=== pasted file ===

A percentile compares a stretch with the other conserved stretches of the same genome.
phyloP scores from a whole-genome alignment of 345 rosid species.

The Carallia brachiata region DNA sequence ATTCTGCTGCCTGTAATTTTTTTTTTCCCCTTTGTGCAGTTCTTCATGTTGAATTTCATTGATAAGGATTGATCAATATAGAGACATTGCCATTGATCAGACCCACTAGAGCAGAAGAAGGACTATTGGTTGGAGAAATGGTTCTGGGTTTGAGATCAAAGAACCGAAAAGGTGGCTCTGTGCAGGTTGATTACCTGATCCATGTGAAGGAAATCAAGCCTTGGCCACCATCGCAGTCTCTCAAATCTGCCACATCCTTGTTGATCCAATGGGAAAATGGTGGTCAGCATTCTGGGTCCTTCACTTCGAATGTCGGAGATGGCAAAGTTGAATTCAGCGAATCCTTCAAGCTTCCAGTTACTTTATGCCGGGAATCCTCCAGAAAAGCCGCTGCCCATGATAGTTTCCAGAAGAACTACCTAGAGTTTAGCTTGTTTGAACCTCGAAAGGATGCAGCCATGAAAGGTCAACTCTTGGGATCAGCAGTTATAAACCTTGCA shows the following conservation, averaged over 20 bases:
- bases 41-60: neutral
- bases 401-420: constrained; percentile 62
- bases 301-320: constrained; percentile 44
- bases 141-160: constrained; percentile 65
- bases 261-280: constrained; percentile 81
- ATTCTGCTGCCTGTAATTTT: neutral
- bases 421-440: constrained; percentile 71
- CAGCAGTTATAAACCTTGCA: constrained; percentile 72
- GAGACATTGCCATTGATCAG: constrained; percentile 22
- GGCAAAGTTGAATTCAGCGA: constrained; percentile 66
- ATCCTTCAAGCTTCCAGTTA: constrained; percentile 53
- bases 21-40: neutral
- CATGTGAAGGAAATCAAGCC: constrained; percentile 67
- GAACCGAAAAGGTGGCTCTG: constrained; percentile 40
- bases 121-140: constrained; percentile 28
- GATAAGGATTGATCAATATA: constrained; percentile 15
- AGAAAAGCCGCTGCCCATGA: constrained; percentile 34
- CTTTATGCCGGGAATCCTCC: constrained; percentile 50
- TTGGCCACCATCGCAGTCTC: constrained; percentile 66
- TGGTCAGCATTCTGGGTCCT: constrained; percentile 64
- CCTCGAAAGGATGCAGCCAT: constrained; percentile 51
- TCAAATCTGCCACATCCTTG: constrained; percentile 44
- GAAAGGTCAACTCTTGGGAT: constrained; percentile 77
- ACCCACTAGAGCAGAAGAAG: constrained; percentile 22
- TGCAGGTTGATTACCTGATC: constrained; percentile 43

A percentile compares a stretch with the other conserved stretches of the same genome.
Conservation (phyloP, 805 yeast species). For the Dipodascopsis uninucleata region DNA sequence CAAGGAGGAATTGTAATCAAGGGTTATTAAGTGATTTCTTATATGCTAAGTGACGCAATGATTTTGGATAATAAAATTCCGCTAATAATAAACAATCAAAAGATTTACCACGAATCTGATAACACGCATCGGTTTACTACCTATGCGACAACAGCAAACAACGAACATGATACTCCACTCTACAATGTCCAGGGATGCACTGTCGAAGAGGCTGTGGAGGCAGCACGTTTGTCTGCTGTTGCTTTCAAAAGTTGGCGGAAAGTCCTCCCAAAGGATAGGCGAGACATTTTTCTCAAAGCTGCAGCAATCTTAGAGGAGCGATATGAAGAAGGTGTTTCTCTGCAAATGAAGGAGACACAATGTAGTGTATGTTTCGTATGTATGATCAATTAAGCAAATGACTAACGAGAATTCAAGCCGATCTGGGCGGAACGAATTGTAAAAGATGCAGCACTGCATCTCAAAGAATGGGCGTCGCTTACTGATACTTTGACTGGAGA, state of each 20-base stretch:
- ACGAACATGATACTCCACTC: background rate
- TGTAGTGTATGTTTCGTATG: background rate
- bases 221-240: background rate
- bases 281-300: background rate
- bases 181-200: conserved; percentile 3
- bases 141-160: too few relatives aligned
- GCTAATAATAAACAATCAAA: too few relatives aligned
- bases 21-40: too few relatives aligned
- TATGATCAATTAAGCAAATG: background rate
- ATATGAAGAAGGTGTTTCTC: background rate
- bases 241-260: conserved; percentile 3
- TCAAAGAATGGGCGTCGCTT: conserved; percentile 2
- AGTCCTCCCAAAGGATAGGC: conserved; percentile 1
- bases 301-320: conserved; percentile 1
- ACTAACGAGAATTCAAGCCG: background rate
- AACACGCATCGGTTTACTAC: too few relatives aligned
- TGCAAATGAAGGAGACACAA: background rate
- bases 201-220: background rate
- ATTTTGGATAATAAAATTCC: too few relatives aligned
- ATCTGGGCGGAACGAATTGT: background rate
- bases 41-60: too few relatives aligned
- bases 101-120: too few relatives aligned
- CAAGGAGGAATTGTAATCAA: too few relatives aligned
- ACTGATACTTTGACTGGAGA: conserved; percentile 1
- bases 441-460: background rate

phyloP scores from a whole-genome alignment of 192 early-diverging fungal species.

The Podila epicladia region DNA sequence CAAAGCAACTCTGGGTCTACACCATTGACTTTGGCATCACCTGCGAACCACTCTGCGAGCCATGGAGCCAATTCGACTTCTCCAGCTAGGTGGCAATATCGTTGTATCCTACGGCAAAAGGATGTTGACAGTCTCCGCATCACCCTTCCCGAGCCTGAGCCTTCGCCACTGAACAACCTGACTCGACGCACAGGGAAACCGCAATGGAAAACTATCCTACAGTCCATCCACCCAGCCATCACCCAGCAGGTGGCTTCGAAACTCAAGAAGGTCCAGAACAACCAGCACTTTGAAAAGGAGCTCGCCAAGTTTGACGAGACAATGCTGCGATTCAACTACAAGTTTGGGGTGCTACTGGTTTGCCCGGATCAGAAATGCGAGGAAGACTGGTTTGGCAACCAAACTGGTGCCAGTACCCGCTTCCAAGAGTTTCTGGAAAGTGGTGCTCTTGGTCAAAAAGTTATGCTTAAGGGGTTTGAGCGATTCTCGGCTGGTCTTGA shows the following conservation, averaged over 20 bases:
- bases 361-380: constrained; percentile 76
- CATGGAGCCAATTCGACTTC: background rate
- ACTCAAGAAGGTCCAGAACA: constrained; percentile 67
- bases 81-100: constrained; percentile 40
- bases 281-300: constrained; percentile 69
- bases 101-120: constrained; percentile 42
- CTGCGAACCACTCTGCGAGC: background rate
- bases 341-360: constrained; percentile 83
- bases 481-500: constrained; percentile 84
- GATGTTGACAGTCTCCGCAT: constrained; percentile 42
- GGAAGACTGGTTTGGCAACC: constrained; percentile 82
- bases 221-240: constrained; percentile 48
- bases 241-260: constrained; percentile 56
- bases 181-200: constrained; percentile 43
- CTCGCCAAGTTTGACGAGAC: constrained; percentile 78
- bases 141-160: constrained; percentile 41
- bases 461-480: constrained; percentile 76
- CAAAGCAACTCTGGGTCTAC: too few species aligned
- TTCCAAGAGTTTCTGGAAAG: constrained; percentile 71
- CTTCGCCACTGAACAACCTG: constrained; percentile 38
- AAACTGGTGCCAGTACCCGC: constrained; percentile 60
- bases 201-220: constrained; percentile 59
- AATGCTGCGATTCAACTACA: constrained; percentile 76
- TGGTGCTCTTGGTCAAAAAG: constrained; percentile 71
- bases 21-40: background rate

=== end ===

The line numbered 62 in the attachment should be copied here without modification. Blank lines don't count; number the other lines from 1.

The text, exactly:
- bases 281-300: constrained; percentile 69